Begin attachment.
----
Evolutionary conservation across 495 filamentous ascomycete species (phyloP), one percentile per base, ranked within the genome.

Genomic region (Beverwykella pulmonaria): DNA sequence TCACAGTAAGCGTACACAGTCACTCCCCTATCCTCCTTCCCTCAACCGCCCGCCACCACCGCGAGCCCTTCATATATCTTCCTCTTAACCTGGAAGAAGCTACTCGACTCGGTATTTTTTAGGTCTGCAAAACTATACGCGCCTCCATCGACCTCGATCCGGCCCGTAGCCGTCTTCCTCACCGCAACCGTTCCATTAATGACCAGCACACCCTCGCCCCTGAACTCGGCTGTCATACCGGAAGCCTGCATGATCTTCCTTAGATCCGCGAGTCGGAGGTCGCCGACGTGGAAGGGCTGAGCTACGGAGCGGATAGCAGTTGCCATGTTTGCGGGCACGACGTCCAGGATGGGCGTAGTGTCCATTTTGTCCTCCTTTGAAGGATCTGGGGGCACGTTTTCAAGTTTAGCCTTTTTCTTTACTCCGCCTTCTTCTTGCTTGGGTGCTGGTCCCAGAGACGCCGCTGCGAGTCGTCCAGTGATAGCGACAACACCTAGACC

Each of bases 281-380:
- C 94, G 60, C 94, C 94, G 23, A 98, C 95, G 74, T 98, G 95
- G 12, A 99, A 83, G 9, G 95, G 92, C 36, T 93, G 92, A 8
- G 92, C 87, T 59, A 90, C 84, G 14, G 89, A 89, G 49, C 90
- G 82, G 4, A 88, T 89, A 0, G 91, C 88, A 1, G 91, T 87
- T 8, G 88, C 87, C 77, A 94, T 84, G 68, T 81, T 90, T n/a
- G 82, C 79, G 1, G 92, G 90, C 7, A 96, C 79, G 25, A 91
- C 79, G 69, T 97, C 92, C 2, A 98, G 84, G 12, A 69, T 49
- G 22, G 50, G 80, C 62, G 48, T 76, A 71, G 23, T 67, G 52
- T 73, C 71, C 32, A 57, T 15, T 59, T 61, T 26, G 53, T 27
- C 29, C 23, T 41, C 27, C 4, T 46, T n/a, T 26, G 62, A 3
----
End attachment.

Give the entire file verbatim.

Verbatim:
Evolutionary conservation across 495 filamentous ascomycete species (phyloP), one percentile per base, ranked within the genome.

Genomic region (Beverwykella pulmonaria): DNA sequence TCACAGTAAGCGTACACAGTCACTCCCCTATCCTCCTTCCCTCAACCGCCCGCCACCACCGCGAGCCCTTCATATATCTTCCTCTTAACCTGGAAGAAGCTACTCGACTCGGTATTTTTTAGGTCTGCAAAACTATACGCGCCTCCATCGACCTCGATCCGGCCCGTAGCCGTCTTCCTCACCGCAACCGTTCCATTAATGACCAGCACACCCTCGCCCCTGAACTCGGCTGTCATACCGGAAGCCTGCATGATCTTCCTTAGATCCGCGAGTCGGAGGTCGCCGACGTGGAAGGGCTGAGCTACGGAGCGGATAGCAGTTGCCATGTTTGCGGGCACGACGTCCAGGATGGGCGTAGTGTCCATTTTGTCCTCCTTTGAAGGATCTGGGGGCACGTTTTCAAGTTTAGCCTTTTTCTTTACTCCGCCTTCTTCTTGCTTGGGTGCTGGTCCCAGAGACGCCGCTGCGAGTCGTCCAGTGATAGCGACAACACCTAGACC

Each of bases 281-380:
- C 94, G 60, C 94, C 94, G 23, A 98, C 95, G 74, T 98, G 95
- G 12, A 99, A 83, G 9, G 95, G 92, C 36, T 93, G 92, A 8
- G 92, C 87, T 59, A 90, C 84, G 14, G 89, A 89, G 49, C 90
- G 82, G 4, A 88, T 89, A 0, G 91, C 88, A 1, G 91, T 87
- T 8, G 88, C 87, C 77, A 94, T 84, G 68, T 81, T 90, T n/a
- G 82, C 79, G 1, G 92, G 90, C 7, A 96, C 79, G 25, A 91
- C 79, G 69, T 97, C 92, C 2, A 98, G 84, G 12, A 69, T 49
- G 22, G 50, G 80, C 62, G 48, T 76, A 71, G 23, T 67, G 52
- T 73, C 71, C 32, A 57, T 15, T 59, T 61, T 26, G 53, T 27
- C 29, C 23, T 41, C 27, C 4, T 46, T n/a, T 26, G 62, A 3